In the last two decades, a convergence of the basic principles of early detection, antimicrobial therapy, source control, risk stratification and an early balance between DO2 and VO2 led to a fundamental change in sepsis management called early goal-directed therapy (EGDT) in 2001 [5]. EGDT was a standard operating procedure (SOP) based on components recommended by expert opinion and haemodynamic optimization studies over 50 years prior to its conception and publication. The mortality benefit of EGDT has been robustly replicated for over a decade, leading to the general adoption as basis of early care in septic patients by the Surviving Sepsis Campaign (SCC) [6▪]. This adoption has led to universal decline in sepsis mortality over the last decade and a change in the haemodynamic phenotype.

Seven years after the EGDT publication and dissemination of SCC guidelines, a recent triad of clinical trials that incorporated many aspects of EGDT as usual or control care ‘re-examined’ EGDT [7▪▪–9▪▪]. Although it was an SOP, some investigators considered EGDT a controversial haemodynamic optimization study using a 50-year-old haemodynamic technology and principles called central venous oximetry [10,11]. These trials concluded that an early resuscitation targeting CVP and ScvO2 of 70% did not improve outcomes compared with ‘usual care’ [7▪▪–9▪▪]. Although these trials add an important insight, rendering the understanding of the early pathogenesis to vital signs and physical examination may not advance the scientific understanding of this disease. Before the findings of these trials are translated into practice, the clinician should examine these trials on the basis of the physiology of oxygen transport and utilization. This physiology provides the perfusion parameters that allow objective comparisons and clarity regarding the patient populations. This is important not only for patient management but also for the future interpretation of trials that include haemodynamic optimization [1].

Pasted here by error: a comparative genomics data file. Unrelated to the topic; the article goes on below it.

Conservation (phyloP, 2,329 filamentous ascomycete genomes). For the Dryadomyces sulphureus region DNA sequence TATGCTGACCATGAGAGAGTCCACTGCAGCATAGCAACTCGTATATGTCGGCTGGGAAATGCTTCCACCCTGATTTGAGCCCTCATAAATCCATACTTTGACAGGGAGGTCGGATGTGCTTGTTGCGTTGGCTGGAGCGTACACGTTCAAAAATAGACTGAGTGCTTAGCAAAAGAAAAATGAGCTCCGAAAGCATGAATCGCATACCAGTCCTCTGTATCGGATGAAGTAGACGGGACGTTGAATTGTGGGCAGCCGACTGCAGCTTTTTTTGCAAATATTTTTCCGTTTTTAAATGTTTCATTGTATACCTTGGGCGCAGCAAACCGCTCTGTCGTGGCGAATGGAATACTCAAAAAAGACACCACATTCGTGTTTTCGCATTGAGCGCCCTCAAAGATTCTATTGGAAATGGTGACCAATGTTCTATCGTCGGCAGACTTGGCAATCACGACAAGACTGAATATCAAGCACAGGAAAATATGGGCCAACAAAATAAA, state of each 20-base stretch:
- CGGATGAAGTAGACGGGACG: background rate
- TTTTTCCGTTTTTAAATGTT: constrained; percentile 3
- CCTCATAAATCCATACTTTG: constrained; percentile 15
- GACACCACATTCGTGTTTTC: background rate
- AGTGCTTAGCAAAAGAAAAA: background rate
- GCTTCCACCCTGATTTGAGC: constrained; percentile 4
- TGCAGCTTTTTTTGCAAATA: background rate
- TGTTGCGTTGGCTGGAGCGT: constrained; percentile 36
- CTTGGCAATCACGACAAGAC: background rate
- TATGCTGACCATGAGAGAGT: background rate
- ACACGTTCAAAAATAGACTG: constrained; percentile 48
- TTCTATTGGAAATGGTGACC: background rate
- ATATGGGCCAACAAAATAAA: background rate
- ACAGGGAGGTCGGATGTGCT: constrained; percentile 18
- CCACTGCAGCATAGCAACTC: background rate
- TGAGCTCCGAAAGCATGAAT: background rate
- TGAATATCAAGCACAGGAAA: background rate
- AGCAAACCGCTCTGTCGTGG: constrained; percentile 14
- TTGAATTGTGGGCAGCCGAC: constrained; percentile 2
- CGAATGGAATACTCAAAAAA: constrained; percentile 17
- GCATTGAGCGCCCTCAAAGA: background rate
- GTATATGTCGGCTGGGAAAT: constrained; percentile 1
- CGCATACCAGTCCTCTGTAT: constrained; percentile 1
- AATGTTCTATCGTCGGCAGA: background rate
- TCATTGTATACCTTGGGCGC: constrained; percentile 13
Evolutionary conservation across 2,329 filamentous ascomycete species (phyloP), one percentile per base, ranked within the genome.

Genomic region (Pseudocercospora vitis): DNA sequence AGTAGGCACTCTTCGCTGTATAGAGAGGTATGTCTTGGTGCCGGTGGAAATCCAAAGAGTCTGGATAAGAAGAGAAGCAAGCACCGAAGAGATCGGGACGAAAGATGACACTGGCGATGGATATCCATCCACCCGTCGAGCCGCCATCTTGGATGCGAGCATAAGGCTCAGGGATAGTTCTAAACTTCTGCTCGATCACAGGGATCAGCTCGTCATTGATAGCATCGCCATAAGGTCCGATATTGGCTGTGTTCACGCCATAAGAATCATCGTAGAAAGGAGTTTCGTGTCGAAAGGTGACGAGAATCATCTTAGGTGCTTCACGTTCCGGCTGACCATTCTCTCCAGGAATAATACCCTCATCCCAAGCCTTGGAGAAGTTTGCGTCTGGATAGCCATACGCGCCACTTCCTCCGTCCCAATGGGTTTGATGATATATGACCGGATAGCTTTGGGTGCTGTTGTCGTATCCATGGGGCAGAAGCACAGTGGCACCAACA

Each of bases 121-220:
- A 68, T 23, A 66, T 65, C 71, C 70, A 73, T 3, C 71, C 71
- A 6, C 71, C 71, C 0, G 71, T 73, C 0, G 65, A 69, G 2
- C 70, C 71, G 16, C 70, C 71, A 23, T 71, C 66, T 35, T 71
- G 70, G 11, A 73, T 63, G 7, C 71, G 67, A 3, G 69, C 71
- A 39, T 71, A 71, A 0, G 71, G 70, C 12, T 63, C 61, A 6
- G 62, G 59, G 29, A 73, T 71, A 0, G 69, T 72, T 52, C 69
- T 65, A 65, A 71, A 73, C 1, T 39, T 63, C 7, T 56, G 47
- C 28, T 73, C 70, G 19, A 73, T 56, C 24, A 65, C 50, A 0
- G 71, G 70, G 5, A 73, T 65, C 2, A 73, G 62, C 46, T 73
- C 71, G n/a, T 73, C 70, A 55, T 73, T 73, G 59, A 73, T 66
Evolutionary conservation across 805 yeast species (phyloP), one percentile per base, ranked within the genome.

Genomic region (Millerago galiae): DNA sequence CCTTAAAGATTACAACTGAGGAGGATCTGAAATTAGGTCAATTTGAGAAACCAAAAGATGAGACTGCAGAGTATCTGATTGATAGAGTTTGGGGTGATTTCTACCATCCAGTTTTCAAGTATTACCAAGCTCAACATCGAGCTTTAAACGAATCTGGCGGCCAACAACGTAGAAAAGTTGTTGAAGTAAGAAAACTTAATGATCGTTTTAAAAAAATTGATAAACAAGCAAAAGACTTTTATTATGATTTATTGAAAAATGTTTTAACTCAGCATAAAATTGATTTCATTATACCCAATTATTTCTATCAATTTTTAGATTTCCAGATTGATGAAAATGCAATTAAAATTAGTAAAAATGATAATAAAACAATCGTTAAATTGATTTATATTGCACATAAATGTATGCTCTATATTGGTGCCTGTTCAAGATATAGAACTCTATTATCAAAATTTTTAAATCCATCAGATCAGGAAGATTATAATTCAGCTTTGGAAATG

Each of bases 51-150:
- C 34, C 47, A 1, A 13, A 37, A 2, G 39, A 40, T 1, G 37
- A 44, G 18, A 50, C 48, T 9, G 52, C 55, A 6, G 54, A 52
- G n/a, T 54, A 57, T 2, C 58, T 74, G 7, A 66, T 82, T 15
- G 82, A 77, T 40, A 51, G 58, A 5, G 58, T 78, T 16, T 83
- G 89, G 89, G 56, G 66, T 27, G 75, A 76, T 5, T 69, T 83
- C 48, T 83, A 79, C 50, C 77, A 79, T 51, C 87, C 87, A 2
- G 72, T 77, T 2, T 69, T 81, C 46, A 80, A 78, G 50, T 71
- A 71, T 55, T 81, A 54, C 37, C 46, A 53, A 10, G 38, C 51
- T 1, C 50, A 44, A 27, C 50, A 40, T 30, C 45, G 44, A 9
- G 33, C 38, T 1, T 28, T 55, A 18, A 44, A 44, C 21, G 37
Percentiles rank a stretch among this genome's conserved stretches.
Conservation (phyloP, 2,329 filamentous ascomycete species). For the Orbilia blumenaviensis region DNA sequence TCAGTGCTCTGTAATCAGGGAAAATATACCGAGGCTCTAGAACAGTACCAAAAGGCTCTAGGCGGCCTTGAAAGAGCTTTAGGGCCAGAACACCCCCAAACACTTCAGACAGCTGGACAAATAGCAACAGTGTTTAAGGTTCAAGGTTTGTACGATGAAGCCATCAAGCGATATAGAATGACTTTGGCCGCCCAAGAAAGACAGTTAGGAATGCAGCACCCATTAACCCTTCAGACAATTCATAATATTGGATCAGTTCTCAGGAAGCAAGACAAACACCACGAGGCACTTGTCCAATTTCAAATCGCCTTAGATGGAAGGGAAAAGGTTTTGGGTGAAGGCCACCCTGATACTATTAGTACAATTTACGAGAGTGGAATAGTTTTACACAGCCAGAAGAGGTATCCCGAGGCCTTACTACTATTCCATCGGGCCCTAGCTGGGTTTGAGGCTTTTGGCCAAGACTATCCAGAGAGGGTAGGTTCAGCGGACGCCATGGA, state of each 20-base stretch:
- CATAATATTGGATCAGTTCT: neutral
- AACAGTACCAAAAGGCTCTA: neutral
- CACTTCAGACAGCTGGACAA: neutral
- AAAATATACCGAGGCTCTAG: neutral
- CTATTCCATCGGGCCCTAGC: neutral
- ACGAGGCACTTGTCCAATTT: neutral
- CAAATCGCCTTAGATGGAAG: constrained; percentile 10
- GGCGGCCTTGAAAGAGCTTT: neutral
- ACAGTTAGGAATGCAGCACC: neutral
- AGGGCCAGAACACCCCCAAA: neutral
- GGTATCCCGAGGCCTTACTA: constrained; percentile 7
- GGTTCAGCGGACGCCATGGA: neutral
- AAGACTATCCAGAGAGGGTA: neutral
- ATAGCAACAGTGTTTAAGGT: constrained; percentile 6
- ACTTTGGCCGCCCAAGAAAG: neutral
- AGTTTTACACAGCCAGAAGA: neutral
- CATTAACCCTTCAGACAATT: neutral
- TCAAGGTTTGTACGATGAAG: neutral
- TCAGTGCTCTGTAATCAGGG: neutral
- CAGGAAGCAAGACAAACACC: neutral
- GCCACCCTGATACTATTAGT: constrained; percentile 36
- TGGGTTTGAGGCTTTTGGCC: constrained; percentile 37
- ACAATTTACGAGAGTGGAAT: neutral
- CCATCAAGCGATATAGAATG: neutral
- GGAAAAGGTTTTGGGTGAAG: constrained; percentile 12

The clinical and haemodynamic phenotypes are defined by markers of perfusion (lactate and ScvO2) into various stages that have diagnostic, therapeutic and outcome implications (Fig. 1).

The haemodynamic phenotypes of severe sepsis and septic shock. OER, oxygen extraction ratio.

Normal lactate and low ScvO2